Mountain climbing raises money for stem cell research, Parkinson's disease

A group of Parkinson's disease patients and family members have hit on a new twist to athletic fundraisers. Forget the local charity 10K race - they are hiking 19,000 foot Mt. Kilamanjaro in Tanzania to raise money for The Scripps Research Institute's Center for Regenerative Medicine, headed by CIRM grantee Jeanne Loring.

Loring has CIRM grants to understand what makes a stem cell a stem cell, to define ways of purifying stem cells and to help prevent the immune system from rejecting transplanted stem cells. She is also part of a project to develop stem cell-based therapies for Parkinson's disease, which this trek will help fund.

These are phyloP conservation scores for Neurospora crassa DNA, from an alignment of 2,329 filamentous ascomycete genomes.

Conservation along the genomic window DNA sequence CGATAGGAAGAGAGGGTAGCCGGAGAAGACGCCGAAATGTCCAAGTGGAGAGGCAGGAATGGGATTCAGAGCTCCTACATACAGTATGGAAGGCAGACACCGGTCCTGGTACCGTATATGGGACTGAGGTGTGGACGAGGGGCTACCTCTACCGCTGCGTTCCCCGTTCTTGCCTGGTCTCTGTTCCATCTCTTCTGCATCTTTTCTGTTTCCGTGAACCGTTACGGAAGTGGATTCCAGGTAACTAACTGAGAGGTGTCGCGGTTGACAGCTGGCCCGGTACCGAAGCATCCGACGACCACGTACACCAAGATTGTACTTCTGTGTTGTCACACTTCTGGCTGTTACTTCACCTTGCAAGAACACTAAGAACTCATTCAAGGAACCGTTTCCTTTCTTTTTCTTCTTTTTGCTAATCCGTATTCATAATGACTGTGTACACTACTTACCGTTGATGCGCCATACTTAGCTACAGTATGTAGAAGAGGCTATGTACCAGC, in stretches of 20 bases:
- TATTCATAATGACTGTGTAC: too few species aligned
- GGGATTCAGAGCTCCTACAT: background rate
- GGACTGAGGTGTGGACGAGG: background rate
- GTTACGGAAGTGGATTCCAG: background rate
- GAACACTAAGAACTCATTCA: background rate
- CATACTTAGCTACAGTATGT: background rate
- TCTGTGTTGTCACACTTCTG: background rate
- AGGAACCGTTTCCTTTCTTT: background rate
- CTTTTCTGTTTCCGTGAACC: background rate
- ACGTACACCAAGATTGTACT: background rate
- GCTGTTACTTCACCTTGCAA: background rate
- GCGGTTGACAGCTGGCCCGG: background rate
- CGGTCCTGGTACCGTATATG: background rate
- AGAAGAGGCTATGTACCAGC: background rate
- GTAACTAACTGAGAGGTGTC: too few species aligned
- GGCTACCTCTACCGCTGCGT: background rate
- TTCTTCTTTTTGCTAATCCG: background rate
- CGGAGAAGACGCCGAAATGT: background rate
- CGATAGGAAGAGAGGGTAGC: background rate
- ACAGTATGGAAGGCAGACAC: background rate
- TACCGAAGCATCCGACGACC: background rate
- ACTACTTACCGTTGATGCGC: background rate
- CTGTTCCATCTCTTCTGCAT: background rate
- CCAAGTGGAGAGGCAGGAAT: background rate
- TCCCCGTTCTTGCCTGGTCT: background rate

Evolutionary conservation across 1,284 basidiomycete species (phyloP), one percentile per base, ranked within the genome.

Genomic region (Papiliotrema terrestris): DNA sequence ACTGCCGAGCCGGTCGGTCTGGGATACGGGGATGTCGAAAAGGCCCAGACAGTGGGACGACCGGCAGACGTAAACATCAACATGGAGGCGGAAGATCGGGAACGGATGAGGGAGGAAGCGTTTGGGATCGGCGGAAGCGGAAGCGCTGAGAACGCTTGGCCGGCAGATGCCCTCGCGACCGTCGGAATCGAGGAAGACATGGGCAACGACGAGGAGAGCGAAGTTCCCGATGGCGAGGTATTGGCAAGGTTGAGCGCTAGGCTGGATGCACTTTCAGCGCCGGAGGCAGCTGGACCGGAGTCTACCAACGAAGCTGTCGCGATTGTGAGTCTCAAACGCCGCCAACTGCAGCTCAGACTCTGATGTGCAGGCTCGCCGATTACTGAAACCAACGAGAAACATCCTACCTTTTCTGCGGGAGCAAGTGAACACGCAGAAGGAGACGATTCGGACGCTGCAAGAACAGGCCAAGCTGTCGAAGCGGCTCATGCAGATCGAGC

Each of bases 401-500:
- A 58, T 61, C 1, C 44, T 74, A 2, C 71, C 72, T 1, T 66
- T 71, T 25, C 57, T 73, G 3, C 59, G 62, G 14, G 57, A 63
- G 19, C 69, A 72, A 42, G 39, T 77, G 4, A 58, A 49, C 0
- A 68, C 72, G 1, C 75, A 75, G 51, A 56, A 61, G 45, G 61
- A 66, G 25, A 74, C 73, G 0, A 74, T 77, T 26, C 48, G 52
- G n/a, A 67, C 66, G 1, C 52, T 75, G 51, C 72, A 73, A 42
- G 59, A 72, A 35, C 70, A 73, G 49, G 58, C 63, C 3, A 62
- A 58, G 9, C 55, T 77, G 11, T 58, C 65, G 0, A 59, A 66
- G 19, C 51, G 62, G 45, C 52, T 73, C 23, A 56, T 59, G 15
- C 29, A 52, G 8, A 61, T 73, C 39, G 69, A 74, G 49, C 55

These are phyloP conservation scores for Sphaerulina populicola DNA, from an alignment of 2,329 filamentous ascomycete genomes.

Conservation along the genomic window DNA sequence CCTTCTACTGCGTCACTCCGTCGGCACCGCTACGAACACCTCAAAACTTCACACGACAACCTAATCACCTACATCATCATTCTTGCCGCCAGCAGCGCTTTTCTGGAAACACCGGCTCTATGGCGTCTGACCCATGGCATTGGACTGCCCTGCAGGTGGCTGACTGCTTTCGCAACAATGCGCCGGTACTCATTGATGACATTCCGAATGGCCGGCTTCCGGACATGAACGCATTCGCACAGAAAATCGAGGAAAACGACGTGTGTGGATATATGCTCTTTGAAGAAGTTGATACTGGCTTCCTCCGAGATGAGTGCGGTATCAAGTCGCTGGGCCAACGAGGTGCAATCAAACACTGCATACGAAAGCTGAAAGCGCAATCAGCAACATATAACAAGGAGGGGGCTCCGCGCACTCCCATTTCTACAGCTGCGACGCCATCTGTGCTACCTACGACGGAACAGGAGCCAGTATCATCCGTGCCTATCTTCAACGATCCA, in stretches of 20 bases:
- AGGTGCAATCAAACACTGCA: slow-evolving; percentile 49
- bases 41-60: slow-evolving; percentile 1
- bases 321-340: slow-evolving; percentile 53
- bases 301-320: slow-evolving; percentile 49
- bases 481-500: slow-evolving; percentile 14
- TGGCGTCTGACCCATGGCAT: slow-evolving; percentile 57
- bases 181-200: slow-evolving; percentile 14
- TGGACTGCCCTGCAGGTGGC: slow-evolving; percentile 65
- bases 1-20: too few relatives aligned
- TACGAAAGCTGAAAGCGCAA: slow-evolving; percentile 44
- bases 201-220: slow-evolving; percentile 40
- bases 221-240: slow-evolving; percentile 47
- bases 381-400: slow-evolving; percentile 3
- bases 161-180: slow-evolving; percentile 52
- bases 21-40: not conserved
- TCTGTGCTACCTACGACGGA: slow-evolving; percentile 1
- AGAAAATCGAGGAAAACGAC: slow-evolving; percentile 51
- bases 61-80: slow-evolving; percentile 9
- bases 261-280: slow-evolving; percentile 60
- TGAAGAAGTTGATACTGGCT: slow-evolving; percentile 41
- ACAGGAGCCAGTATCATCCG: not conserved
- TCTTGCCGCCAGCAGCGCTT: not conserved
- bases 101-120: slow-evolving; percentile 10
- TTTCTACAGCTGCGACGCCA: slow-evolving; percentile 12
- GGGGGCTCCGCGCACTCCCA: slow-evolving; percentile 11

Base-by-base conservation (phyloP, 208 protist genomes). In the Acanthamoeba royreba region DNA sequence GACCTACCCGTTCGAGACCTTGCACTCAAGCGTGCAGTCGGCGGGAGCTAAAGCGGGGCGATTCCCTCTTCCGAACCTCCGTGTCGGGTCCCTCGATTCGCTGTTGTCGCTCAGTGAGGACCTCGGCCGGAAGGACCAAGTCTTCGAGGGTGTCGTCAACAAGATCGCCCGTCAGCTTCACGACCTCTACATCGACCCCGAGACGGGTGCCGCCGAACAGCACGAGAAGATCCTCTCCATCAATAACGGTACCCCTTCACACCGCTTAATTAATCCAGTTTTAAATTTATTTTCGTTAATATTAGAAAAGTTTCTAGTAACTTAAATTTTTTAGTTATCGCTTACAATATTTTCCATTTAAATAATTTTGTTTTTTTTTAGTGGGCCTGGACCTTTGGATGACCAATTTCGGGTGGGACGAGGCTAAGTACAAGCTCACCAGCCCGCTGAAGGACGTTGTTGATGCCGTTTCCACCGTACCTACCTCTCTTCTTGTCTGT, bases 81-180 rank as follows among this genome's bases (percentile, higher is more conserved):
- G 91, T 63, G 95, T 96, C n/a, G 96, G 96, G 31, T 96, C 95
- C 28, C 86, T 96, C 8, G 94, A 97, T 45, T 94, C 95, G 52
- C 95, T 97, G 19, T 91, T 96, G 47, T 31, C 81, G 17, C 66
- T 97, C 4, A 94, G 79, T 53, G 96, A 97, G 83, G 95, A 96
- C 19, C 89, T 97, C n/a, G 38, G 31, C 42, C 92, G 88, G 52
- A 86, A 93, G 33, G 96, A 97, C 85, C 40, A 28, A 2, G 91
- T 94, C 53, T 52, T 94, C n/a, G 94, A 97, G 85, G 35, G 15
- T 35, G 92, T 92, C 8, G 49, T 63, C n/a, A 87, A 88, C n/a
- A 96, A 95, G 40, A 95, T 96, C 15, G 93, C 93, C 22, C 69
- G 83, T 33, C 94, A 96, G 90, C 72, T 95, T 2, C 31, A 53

A North County Times story describes the project like this:
The stem cells will be produced from human skin cells of patients, transformed into IPS cells, then grown into the proper kind of cells. In the case of Parkinson's patients, these will be dopamine-making neurons. If all goes well, these replacement cells will be transplanted into the patients, making the missing dopamine, and relieving or curing their symptoms.Because the transplants will be autologous, immune reaction is not expected to be a problem.
On August 4, Loring and other members of the research team discussed their research with the group, organized as Summit4StemCell. Those talks are available on the North County Times website.

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